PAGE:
There's so much here--the dad having spent time building with and teaching his son, the son coming to the conclusion that he owes his dad dignity and wants his dad to live with him. If at all humanly possible, this is how to do it. Thank God for in-home health, hospice, etc.

And then I remember that this is one of the primary reasons behind grinding out this devotional every week. There is a spending of time that is more important than hanging out outside.
There is a teaching that is more important than teaching how to spend a hammer. There is an investment of fathers in their children that is infinitely greater than building clubhouses together. There is a spiritual investment of fathers in their children that is God's primary, daily plan for the care of His covenant children's eternal souls.
And this devotional is my opportunity as a shepherd to say--and really not just say but make good on it--"I can help you plan for that." And suddenly, it's not a deflating grind, but a joy again.

Thank-you, Lord!

Tuesday, September 25, 2018

Is there a proper, Christian use of the memory of my (repented-of) sin?

I received this very important question from a dear brother, who often finds himself mulling over his past sin, grieving over how he cannot appreciate the infinite weightiness of it. As is often the case, it's a question whose answer would be useful to many, even though it is the first time I can remember having been asked. Here's the beginning of an answer:

I'd be delighted for this to be a face to face conversation, but am also glad to give enough synopsis to provide a little relief. 

There is therefore now no condemnation to those who are in Christ Jesus, who do not walk according to the flesh, but according to the Spirit.Romans 8:1

Brethren, I do not count myself to have apprehended; but one thing I do, forgetting those things which are behind and reaching forward to those things which are ahead,  I press toward the goal for the prize of the upward call of God in Christ Jesus.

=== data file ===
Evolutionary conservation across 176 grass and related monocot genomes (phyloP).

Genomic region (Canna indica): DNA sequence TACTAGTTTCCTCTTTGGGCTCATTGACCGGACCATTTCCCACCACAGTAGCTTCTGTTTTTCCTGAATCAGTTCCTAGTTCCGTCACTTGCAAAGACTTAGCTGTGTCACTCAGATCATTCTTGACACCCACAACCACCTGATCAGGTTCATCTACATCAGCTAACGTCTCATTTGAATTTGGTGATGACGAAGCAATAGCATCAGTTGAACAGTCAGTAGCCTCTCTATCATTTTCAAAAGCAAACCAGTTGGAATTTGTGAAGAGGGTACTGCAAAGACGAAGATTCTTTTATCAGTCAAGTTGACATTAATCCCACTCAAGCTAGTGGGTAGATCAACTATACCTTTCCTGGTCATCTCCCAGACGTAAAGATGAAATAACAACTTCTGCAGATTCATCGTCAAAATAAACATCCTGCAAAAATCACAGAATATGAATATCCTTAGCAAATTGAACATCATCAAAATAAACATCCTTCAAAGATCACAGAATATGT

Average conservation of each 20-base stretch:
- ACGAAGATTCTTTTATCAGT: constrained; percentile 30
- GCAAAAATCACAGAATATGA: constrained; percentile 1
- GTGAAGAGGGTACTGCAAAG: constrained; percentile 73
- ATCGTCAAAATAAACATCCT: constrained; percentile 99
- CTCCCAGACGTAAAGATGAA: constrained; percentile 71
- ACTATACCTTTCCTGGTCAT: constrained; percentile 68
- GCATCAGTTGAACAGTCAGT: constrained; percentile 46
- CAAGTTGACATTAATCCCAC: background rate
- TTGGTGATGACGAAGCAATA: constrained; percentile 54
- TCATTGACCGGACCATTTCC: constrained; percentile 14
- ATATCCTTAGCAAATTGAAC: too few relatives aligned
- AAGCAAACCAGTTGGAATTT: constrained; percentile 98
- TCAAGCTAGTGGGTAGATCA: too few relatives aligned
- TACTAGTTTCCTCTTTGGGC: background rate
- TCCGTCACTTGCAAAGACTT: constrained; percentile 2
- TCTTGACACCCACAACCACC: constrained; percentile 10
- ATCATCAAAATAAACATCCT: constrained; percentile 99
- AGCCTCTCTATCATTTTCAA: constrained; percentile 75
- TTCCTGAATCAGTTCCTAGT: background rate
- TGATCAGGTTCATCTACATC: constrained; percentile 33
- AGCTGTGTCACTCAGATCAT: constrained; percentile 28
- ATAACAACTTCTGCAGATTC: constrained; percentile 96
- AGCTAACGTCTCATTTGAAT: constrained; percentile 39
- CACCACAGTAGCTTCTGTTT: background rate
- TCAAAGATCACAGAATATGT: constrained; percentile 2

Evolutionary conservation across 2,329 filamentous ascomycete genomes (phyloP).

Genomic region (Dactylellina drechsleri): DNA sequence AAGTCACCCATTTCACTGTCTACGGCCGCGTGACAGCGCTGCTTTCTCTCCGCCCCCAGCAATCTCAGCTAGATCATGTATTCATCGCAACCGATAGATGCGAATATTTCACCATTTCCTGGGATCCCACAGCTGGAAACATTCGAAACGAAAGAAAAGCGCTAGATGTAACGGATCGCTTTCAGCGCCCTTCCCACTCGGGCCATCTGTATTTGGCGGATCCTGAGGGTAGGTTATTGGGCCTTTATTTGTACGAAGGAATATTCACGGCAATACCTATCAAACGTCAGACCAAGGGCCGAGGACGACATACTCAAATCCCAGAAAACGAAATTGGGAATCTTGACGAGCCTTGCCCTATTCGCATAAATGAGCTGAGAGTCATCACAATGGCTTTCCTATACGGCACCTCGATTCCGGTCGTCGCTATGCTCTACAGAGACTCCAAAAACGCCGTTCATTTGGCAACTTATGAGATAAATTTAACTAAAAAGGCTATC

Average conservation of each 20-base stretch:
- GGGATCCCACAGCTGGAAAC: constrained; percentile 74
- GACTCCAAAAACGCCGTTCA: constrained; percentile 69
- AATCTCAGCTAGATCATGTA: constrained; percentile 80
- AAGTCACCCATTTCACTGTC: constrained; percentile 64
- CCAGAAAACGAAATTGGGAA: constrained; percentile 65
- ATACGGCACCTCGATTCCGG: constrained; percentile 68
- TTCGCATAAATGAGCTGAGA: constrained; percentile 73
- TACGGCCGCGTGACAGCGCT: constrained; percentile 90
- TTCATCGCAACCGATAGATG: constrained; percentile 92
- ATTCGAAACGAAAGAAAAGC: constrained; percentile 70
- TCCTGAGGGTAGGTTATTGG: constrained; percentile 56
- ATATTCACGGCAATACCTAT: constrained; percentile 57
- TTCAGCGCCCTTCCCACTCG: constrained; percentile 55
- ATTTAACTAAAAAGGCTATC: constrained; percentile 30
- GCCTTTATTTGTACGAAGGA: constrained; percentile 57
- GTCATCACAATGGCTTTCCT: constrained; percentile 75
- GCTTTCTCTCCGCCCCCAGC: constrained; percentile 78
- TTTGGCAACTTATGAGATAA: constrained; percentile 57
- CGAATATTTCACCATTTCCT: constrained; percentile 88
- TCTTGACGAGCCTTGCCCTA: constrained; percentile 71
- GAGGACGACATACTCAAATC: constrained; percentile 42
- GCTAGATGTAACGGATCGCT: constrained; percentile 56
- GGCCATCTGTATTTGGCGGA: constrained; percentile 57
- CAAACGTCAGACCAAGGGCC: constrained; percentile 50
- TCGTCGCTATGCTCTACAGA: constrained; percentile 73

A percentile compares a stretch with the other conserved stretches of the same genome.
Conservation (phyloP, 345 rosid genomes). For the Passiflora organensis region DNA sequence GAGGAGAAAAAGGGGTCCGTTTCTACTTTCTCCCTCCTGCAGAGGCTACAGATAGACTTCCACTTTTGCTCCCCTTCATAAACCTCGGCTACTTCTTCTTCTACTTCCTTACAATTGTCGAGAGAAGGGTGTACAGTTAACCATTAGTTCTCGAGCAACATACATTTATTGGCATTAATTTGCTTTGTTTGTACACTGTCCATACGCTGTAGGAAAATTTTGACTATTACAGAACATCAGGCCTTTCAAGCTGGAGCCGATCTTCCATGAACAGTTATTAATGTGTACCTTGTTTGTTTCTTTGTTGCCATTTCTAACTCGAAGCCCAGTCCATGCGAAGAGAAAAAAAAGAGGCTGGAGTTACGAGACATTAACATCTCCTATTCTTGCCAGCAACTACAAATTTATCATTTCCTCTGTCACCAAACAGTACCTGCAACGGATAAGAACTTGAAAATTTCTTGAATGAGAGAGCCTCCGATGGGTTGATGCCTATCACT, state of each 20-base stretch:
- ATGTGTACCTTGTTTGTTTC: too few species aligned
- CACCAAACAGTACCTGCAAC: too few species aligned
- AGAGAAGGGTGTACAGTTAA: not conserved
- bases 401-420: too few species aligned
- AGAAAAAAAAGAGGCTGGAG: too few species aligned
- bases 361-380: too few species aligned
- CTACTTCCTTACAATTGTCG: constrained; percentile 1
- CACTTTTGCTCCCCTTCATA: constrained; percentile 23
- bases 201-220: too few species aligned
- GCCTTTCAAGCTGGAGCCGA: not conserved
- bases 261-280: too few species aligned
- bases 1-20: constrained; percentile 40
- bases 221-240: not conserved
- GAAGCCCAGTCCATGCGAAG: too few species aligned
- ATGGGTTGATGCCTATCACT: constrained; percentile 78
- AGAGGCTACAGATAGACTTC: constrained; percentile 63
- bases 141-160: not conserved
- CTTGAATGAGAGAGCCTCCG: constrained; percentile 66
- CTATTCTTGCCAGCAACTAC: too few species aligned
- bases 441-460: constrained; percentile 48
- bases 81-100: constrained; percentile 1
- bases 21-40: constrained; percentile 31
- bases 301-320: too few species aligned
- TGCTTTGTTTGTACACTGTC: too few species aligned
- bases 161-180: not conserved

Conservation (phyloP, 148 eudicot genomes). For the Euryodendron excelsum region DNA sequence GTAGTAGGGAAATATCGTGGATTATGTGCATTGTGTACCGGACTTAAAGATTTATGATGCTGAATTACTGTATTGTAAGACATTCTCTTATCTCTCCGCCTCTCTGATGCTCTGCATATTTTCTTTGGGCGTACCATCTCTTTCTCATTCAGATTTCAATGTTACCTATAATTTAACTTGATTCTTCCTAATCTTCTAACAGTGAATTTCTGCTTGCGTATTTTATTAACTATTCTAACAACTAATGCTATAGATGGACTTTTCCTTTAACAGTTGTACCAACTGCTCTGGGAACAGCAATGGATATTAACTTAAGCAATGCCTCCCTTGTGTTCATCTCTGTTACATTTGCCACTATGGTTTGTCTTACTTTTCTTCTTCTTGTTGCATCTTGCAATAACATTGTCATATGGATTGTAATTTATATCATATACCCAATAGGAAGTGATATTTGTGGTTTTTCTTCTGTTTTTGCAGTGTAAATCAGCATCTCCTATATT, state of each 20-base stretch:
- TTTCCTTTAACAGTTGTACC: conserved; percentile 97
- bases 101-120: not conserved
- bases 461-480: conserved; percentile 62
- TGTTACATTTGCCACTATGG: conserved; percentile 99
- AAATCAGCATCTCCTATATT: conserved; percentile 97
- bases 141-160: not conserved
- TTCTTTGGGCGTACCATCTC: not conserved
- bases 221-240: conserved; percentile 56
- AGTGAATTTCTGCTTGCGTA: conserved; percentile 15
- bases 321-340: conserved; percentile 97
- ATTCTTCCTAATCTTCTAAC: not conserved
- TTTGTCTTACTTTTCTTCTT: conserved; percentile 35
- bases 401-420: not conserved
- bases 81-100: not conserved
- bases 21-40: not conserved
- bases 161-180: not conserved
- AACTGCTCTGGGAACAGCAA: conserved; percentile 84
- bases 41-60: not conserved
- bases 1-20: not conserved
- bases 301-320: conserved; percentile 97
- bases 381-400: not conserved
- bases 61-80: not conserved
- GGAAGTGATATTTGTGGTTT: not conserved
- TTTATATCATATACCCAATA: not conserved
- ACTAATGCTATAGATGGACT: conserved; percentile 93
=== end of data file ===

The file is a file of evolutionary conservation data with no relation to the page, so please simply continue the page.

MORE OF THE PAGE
Php 3:13-14 (admittedly, contextually, talking especially about any 'good' in our past)

We certainly must never dwell upon repented-of sin in any self-condemning way! If God "forgets" our sins in that manner, and we decide that we will continue to remember them, not only do we harm one of His dear children, but we make ourselves out to be wiser or holier than God!! In the face of such texts, we need biblical warrant to dwell upon the past at all. And we do have it.

This is a faithful saying and worthy of all acceptance, that Christ Jesus came into the world to save sinners, of whom I am chief. However, for this reason I obtained mercy, that in me first Jesus Christ might show all longsuffering, as a pattern to those who are going to believe on Him for everlasting life. Now to the King eternal, immortal, invisible, to God who alone is wise, be honor and glory forever and ever. Amen.
1Timothy 1:15-17

Here is an especially helpful passage, because it gives not only warrant for remembering the past but also a biblical aim for doing so. I often hear v15 quoted, but without highlighting its relationship to vv16-17! We may make a right use of the memory of the greatness of our sin: 

(a) as a trophy of Jesus' patience with us, in order to encourage us about how He might save others; i.e. not so that we would have woeful thoughts of ourselves, but that in the face of the infinite gravity of others' sin, we would be yet more impressed with the mercy of Christ and not consider anyone else hopeless, and certainly not look down upon anyone.

(b) to be driven to great eruptions of praise to God

After all, our lives are all about God's glory--and particularly that glory as displayed in Jesus.

This has been the Holy Spirit's great work in all of creation and redemption: literally to shine light upon the glory of Jesus as God's chosen display of His glory for all time and into eternity [Shameless plug for listening to the morning sermon from the 23rd if you haven't yet--one of the best sermons (I think) that the Lord has enabled me to preach upon the Holy Spirit]. Whatever is good in us is by and from the Holy Spirit. And so we can expect that all "good" remembering of our sin will have this as its aim: shining light upon the glory of God in Jesus Christ.